Professional sports teams have such cachet with a certain block of the public that pretty much anything they do can find sponsorship. Aon and Manchester United just signed a sponsorship deal that has the British multinational risk-management, insurance and consulting company putting its name on the team’s training facilities for the next eight years.
Along with that, Aon’s name will also grace the training shirts of the ManU players and be attached to any of the team’s pre-season tours during the next eight seasons, such as “Tour 2013 presented by Aon in Asia Pacific.” If that weren’t enough, Manchester United’s business network will also use Aon for its “talent development, health, risk management, retirement and data & analytics.”Continue reading...
Posted by Mark J. Miller on April 3, 2013 04:03 PM
When you have hundreds of thousands of passionate fans and a legacy as a winner, a rebrand can be a dangerous thing. The University of Georgia and Nike teamed up for such a rebrand across all of its athletic teams, but the pair may have saved themselves a lot of heartache and grief by not bringing too much change to the school’s beloved football team.
It’s been 15 months in the making, and now the world can feast its eyes on just how the pair have decided to “promote a consistent and unified look across all sports” at Georgia, the Atlanta Journal-Constitution reports.
One of the odder bits in UGA's rebranding by Nike, which also just revamped the branding for Oregon State, is the introduction of a secondary logo that features a bulldog, the school’s mascot, which doesn’t look quite as unhappy and tough as the school’s previous secondary logo of a bulldog.Continue reading...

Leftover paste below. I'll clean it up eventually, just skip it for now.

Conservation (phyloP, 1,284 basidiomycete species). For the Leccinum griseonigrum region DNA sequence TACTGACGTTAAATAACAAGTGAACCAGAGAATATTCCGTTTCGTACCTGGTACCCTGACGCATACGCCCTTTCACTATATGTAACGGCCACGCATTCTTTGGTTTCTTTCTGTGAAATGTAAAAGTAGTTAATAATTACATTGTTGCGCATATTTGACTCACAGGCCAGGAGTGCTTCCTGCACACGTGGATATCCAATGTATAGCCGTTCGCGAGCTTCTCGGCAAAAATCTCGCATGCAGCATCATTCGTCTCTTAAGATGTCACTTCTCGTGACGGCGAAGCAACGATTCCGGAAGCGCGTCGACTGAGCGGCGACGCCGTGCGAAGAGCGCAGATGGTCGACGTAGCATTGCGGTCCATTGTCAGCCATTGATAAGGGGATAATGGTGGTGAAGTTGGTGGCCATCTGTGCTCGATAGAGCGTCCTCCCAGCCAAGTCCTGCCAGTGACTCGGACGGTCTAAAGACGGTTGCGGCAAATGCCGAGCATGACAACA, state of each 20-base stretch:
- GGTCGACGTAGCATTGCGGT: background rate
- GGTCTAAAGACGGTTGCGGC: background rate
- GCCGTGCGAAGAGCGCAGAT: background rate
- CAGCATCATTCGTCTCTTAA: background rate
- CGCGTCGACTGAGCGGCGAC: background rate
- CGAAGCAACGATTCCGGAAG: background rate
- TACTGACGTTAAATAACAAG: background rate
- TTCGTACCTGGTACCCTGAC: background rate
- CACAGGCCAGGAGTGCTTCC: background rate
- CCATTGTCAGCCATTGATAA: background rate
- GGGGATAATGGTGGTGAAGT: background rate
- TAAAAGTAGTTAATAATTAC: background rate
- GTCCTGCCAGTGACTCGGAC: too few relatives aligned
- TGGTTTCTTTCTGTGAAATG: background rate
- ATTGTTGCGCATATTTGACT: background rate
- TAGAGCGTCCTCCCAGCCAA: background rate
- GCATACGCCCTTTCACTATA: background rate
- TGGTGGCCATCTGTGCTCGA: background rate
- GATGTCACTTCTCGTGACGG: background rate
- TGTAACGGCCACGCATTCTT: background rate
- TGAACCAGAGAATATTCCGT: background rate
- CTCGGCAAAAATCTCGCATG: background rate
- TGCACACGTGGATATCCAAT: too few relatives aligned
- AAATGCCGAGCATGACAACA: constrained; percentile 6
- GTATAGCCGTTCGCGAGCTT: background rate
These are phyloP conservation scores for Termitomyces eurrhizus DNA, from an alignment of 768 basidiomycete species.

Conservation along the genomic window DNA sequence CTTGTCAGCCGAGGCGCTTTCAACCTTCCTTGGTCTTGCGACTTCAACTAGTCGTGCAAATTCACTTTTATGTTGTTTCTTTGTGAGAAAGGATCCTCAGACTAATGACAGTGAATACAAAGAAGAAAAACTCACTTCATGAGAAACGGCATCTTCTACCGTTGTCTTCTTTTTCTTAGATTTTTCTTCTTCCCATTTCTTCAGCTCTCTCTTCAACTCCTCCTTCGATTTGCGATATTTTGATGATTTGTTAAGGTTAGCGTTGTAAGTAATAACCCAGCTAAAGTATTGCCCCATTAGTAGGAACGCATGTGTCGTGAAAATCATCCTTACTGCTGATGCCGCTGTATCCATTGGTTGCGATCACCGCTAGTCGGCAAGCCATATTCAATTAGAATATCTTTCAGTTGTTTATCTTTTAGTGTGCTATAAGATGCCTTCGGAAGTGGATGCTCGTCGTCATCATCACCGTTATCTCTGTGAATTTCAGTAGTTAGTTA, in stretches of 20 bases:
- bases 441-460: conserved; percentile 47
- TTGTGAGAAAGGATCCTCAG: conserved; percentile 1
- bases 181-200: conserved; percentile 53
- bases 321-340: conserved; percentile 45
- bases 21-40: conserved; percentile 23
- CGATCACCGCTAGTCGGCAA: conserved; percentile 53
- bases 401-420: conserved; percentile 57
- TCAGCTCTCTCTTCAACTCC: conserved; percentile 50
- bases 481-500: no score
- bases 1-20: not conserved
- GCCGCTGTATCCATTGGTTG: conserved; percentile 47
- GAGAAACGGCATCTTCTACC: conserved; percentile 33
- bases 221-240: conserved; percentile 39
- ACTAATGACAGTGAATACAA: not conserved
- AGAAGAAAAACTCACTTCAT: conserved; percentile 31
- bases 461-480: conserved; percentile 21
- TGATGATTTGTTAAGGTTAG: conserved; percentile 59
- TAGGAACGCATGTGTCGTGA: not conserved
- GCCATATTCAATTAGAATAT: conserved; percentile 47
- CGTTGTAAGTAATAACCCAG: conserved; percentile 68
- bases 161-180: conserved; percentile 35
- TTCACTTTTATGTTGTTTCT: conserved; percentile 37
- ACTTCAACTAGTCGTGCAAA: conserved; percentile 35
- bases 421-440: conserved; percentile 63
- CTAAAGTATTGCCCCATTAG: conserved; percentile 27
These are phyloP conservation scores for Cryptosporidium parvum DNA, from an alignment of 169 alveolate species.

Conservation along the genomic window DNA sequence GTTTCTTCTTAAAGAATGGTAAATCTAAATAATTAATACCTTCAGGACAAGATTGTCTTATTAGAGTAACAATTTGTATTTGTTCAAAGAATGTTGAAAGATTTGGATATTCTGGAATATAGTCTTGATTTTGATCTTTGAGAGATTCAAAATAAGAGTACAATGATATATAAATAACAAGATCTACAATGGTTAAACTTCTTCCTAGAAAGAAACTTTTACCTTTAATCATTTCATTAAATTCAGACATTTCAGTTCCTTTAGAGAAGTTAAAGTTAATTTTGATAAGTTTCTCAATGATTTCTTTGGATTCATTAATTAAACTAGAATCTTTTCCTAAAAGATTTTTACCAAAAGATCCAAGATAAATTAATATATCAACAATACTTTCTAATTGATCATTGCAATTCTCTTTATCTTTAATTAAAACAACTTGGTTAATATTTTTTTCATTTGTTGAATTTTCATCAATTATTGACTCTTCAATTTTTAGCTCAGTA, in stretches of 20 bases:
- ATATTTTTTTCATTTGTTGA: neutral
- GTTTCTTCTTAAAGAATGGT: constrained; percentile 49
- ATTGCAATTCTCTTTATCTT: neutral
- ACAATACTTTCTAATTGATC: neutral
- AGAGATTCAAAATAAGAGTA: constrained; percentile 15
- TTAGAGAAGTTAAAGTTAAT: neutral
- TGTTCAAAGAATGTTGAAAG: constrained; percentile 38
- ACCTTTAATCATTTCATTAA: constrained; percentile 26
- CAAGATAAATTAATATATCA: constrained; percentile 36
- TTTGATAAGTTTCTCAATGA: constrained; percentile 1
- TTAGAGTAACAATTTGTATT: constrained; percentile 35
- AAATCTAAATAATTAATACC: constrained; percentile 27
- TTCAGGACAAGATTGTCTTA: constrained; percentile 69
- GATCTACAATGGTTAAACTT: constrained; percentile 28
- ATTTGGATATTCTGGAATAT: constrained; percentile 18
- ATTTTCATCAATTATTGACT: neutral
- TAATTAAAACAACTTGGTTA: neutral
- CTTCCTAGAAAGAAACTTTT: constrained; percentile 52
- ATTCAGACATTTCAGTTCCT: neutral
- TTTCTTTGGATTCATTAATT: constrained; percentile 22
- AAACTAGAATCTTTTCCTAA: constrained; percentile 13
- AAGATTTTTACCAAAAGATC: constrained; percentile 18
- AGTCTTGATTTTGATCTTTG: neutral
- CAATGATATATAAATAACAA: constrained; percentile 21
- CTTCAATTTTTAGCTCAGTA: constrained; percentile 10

Posted by Mark J. Miller on March 27, 2013 04:27 PM
After months of speculation from Miami Dolphins fans (and an extensive fan-drawn new-look uniform contest from ESPN), the new logo for one of the NFL’s worst teams for the last decade has been inadvertently unveiled and—shocker—it doesn’t have the dolphin wearing a football helmet. The logo was leaked last week on NFL.com and was confirmed Wednesday by Dolphins CEO Mike Dee.
Speaking at a stadium renovation conference, Dee confirmed that the logo was leaked by someone at Nike, however he said "the logo is only one part of the announcement. It’s a complete re-branding of the team," the Sun Sentinel reports. Dee noted that the uniform design will be reflective of the team's origical aqua and orange color scheme.Continue reading...